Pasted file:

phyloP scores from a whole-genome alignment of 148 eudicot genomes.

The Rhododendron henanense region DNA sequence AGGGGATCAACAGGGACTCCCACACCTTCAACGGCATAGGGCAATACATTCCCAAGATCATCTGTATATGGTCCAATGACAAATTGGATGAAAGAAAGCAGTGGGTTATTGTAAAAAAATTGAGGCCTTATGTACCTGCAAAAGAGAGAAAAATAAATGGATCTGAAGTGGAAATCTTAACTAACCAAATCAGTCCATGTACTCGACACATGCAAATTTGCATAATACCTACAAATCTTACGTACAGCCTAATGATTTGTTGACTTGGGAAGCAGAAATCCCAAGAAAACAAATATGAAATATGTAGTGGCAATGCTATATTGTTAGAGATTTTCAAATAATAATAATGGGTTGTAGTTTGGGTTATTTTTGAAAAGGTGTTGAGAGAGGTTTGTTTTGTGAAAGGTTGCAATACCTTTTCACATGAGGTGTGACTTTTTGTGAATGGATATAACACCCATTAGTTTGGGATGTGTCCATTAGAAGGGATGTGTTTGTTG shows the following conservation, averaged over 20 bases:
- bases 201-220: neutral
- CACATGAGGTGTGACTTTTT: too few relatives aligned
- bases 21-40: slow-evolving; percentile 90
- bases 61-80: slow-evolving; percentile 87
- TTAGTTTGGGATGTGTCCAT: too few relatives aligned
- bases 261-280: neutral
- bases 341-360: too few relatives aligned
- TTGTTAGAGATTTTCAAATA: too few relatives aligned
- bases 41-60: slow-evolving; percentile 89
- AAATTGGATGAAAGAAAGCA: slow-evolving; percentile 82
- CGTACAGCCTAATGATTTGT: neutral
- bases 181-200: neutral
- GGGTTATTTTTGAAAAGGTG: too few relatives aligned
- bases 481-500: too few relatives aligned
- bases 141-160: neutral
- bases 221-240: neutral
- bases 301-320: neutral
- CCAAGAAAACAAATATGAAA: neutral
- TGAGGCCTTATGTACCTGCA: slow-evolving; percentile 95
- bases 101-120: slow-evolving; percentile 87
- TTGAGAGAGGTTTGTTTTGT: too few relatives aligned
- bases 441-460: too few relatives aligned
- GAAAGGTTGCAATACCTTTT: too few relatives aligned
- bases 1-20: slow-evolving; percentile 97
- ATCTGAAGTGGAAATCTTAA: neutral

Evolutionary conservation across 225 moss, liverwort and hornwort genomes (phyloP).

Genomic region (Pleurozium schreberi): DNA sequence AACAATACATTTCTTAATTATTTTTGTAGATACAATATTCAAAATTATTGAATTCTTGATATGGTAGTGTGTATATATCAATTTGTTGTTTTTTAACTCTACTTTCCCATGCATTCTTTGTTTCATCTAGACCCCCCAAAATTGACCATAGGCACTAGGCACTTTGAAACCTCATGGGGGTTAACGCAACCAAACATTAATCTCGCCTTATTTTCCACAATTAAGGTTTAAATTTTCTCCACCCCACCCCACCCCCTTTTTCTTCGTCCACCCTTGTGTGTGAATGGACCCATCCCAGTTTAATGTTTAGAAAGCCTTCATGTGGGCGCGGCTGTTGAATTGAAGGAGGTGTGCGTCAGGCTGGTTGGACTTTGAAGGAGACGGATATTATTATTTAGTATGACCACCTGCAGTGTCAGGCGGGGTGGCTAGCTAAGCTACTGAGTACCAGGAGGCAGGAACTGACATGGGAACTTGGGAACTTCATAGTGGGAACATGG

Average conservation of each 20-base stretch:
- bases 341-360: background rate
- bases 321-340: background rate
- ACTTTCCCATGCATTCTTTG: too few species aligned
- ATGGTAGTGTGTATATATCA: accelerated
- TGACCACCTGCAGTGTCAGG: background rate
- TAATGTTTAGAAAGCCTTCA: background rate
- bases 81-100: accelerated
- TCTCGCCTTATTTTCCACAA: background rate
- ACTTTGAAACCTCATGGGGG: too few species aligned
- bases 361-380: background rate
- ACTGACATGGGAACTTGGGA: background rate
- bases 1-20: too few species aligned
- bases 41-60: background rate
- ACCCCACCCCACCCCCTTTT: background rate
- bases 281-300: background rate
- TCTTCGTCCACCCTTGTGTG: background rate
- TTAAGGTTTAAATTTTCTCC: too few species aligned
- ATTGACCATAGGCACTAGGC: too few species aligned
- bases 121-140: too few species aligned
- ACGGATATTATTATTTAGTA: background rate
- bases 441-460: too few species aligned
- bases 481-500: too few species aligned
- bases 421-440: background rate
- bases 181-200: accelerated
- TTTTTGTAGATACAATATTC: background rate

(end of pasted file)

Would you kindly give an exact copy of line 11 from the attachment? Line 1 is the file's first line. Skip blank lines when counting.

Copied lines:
- bases 41-60: slow-evolving; percentile 89